Killer whales. The name alone is enough to strike fear in even the steeliest of hearts. Also known as orcas, these apex predators are sometimes referred to as “wolves of the sea” and are found across the globe. Like wolves, Orcinus orca in the Northern Hemisphere are known to hunt in packs, teaming up to subdue larger prey and Orcas and their prey in the Northern Hemisphere have been well studied. However, until recently, little research has been done on the predatory tactics or prey of killer whales living off the Western coast of Australia.

In a recent study published in PLOS ONE, a team of researchers took a total of 141 field trips over the course of three years to the Bremer Sub-Basin off the southern coast of Western Australia to observe killer whales and their prey.

On February 25th 2014, the group struck lucky as a group of at least 20 killer whales was sighted off Bremer Bay, followed shortly after by a mesoplodont beaked whale (Mesoplodon spp.). Killer whales have been known to feed on beaked whales, but a direct attack had never been observed. What happened next reads like an opening to a horror movie, as approximately five killer whales (pictured above) flanked the beaked whale for over 67 minutes before the first attack occurred. The subsequent action was ferocious: the killer whales began ramming, striking, and biting the beaked whale. Occasionally, the killer whales would swim on top of the beaked whale and submerge it below the water, where more attacks apparently took place. Four minutes later, it was all over. The beaked whale was last sighted being pushed below the surface by three killer whales. The killer whales took short dives to the area where the beaked whale was last seen and blood was observed in the water.

Over the course of the three years out in the field the authors observed three more attacks on beaked whales. Each attack resembled the first observation in many ways, as seen in the pictures above. However, perhaps the most interesting common observation was the makeup of the killer whale group. Researchers observed adult females, sub-adult males and females, and juveniles in the immediate group, while the adult males kept their distance. This favoring of females and children is consistent with how killer whale prey elsewhere in the Northern hemisphere, however this study marks the first time this female-juvenile arrangement has been observed in the Southern hemisphere and possibly the first observed attack on a beaked whale.

Source: blogs.plos.org

China loves orca whale shows. But it may be making the same mistakes US parks did.

March 26, 2017

Marine parks are booming in China, including shows involving killer whales that have become increasingly unpopular in the U.S.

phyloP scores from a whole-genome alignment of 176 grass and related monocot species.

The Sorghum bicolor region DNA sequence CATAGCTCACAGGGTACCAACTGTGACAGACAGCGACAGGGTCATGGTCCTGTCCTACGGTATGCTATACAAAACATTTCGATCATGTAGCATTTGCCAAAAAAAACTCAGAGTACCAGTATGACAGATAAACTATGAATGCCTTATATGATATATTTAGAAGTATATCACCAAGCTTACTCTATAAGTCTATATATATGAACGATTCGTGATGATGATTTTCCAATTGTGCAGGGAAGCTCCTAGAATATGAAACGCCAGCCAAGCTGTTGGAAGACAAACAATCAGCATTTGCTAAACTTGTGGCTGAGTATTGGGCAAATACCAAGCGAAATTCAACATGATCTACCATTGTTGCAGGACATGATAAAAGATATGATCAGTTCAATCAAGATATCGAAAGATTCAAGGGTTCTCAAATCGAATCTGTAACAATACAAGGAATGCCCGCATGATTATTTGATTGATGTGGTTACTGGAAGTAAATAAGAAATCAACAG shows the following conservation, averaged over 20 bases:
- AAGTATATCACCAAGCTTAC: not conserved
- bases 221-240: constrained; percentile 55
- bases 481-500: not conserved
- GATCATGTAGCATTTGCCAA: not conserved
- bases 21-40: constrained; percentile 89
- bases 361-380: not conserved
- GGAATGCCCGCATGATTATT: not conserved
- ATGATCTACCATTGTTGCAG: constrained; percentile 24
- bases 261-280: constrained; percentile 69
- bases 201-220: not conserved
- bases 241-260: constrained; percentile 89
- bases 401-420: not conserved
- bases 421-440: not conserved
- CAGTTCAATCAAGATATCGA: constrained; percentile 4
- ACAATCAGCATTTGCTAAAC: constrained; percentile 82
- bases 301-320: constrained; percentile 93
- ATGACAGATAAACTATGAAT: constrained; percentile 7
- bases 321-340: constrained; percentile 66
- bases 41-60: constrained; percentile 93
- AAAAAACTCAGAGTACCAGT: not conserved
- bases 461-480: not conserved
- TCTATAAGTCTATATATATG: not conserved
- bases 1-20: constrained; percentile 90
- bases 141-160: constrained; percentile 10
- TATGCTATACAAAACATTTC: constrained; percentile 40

But animal rights activists say China hasn’t learned from the mistakes of SeaWorld and other U.S. marine parks, leaving the whales sick and overcrowded, USA Today reports.

China has 44 ocean theme parks, with 18 more sent to open soon. That’s a 20 percent increase in just two years. The number of animals in captivity doubled to nearly 500 between 2010 and 2015.

Naomi Rose, a marine mammal scientist with the Animal Welfare Institute, recently visited the parks. She said the conditions are putting the trainers in danger, not just the whales.

One show, entitled Chimelong Ocean Kingdom, shows trainers nuzzling with whales. Observers have noticed possible signs of skin infections where the trainers touch them. 

One breeding tank featured six whales packed inside, even though none of them were old enough to mate. 

In other shows, guests can pay to touch bottlenose dolphins. But since they’re not disinfected first, that can lead to diseases. Other experts noted signs of dolphins fighting due to cramped living quarters.

Killer whale shows were deemed illegal in California last September. The documentary “Blackfish” contributed to the shows’ declining popularity. Tilikum, the whale featured in “Blackfish,” died in January.

Mitchel Kalmanson, whose consulting firm has overseen deliveries of whales to China, says show organizers don’t respect the animals’ rights.

Source: circa.com

China embraces killer whale shows, even as SeaWorld ends them

March 26, 2017

Forget the oohs and aahs. The recent debut of killer whales at China’s largest aquarium here has sparked concerns worldwide that the country is repeating similar mistakes that plagued some U.S. marine parks.

China is experiencing a boom in marine parks as an increasing number of Chinese flock to watch the sea creatures perform. That also has resulted in overcrowded tanks, poor water quality and ignorance about marine mammal illnesses at the attractions.